Apr 16, 2013
Apr 16, 2013
The American Civil Liberties Union, Arkansas Civil Liberties Union, and Center for Reproductive Rights filed a lawsuit on behalf of two physicians challenging Arkansas’s pre-viability abortion ban, SB 134, which bans abortion once a fetal heartbeat can be detected with an abdominal ultrasound, generally around 12 weeks of pregnancy, well before viability, which occurs at roughly 24 weeks.
Plaintiffs alleged that the law violates a woman’s constitutional right to decide whether or not to carry a previability pregnancy to term. Plaintiffs sought injunctive relief, arguing that the Supreme Court has held that a state may not ban abortion prior to viability, and that viability is generally not possible until 24 weeks, which is months after the Arkansas ban’s 12 week cut-off.
In May 2013, federal district court judge Susan Webber Wright temporarily blocked enforcement of the ban on the basis that, under Planned Parenthood vs. Casey, a state may not place an undue burden on a woman’s decision to have an abortion before viability. In March 2014, Judge Wright permanently blocked the ban. The court upheld the provision of the law that requiring women to undergo an abdominal ultrasound and requiring physicians to inform the woman in writing that the fetus possesses a “heartbeat,” and also to tell her the statistical probability of carrying a fetus of that gestational age to term.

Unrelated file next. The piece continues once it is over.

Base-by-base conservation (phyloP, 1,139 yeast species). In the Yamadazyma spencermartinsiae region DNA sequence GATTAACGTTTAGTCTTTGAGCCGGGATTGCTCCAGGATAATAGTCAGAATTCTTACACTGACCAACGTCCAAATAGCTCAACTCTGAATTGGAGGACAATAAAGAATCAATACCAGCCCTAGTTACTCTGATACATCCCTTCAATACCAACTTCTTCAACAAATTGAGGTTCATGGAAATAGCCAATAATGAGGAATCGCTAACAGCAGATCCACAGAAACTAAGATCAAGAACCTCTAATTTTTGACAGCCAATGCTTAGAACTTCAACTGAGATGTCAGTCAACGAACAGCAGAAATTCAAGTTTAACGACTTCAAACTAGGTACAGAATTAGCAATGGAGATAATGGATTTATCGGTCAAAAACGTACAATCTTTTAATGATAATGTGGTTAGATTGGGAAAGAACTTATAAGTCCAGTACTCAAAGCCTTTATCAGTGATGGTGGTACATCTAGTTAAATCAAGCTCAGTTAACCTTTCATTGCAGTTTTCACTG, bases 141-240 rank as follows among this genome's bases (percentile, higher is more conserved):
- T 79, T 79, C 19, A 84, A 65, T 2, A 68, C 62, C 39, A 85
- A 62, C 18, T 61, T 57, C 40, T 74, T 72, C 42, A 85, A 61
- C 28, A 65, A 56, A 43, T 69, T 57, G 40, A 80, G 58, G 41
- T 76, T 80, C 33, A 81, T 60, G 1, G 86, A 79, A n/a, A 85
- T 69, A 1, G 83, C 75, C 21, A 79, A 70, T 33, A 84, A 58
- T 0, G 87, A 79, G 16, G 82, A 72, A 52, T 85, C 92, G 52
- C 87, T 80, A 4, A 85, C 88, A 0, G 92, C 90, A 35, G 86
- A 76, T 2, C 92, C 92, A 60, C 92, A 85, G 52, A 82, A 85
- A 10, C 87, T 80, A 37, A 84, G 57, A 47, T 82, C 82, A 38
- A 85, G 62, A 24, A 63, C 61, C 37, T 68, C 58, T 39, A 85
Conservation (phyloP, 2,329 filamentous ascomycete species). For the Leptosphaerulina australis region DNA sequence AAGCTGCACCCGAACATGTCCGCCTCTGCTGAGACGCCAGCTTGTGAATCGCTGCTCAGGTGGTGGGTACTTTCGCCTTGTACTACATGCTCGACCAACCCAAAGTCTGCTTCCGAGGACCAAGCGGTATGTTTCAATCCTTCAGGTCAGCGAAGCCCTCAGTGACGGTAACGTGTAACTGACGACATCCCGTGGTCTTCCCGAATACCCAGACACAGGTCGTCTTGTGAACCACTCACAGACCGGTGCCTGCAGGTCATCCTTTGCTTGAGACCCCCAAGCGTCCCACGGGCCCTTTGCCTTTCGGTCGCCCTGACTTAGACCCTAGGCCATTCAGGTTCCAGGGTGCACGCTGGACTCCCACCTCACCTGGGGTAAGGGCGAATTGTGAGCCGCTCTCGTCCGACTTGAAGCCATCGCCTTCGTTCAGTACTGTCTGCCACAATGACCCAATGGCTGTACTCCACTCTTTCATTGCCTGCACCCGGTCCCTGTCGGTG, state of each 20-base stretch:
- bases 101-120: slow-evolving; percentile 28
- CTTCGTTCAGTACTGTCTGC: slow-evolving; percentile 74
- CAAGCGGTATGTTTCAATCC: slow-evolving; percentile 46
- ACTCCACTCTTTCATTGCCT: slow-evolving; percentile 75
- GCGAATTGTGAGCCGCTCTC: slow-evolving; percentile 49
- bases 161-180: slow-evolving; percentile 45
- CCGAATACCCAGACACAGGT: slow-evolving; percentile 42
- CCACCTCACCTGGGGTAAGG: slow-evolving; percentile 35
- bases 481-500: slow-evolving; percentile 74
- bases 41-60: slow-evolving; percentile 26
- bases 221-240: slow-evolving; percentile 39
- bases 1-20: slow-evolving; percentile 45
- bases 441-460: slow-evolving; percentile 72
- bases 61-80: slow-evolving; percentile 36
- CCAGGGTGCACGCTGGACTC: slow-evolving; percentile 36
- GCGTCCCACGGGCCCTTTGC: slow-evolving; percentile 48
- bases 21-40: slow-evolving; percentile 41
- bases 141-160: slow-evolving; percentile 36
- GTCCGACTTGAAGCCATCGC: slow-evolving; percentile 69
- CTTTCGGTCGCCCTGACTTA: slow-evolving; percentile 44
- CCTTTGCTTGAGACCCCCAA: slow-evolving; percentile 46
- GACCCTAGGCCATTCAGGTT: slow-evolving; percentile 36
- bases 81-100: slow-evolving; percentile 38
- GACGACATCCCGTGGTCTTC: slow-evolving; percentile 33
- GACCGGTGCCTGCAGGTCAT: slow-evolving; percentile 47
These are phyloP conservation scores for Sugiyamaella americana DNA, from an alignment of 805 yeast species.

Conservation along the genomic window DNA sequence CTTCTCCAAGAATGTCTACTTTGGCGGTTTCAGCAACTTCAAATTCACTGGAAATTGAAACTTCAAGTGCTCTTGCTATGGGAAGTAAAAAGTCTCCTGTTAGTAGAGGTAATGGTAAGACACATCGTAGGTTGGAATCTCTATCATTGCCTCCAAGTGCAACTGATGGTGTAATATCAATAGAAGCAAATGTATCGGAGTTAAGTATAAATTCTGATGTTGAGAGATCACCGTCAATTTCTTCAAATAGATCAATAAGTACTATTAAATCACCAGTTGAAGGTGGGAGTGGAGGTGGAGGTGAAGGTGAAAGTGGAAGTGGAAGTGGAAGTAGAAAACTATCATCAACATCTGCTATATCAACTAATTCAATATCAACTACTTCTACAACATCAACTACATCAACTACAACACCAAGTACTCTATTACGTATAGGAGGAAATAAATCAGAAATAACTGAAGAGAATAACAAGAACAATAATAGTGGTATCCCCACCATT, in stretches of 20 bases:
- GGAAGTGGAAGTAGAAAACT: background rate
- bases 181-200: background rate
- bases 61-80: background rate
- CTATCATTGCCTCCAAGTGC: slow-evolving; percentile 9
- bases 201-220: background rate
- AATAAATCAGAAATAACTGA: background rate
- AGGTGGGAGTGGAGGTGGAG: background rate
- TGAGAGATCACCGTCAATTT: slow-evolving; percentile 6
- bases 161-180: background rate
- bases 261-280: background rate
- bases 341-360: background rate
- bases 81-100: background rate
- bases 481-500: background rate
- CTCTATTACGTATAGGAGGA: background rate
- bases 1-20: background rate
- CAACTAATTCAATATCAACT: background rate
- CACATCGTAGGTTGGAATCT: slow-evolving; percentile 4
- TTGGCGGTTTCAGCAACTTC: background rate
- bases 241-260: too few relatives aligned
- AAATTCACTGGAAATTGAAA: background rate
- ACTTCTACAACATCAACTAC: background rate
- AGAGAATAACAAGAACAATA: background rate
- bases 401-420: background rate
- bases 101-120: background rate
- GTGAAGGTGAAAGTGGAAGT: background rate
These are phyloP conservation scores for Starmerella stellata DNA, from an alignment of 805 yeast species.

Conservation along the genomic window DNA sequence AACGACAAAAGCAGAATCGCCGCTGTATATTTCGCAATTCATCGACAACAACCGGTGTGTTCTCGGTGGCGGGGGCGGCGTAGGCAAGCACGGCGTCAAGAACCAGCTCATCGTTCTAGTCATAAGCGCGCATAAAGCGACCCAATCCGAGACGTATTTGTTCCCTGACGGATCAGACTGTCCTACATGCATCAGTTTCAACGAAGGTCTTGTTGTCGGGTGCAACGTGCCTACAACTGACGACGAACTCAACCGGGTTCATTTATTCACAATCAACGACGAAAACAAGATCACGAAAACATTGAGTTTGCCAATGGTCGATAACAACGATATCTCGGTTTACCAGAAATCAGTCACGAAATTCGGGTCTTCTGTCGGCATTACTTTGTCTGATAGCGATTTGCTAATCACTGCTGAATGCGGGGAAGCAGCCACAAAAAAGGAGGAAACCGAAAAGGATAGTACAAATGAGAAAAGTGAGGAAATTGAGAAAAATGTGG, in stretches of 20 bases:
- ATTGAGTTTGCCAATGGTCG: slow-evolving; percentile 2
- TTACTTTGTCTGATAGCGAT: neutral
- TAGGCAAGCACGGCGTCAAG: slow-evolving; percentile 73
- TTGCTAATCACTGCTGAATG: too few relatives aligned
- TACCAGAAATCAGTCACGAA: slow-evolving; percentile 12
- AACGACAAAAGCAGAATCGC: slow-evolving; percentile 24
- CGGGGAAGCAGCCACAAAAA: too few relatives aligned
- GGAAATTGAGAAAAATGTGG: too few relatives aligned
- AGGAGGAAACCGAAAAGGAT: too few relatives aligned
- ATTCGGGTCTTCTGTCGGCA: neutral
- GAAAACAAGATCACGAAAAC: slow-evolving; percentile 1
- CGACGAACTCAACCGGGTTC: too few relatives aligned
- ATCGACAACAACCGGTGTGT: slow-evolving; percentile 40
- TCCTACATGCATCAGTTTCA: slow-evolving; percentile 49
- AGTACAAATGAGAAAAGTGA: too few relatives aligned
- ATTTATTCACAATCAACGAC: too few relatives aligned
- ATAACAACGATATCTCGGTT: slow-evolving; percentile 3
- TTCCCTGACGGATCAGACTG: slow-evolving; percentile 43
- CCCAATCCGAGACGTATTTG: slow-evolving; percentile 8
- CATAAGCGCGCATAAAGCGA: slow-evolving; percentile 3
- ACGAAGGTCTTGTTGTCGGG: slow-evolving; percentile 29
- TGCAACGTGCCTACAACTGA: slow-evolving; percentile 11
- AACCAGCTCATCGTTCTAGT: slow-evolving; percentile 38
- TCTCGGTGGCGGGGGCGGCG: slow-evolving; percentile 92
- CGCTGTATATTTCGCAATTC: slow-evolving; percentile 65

On May 27, 2015 in a per curiam opinion, the Eighth Circuit permanently blocked enforcement of the ban:
“[A] State may not prohibit any woman from making the ultimate decision to terminate a pregnancy before viability. By banning abortions after 12 weeks’ gestation, the Act prohibits women from making the ultimate decision to terminate a pregnancy at a point before viability.”
In doing so, however, the Court made it clear that it would relish the opportunity to revisit the viability issue:
“This case underscores the importance of the parties, particularly the state, developing the record in a meaningful way so as to present a real opportunity for the court to examine viability, case by case, as viability steadily moves back towards conception.”
Arkansas appealed the ruling to the U.S. Supreme Court which declined to review the case on January 19, 2016. Accordingly, the Eighth Circuit’s decision stands and the law is now permanently blocked.
**last updated March 21, 2016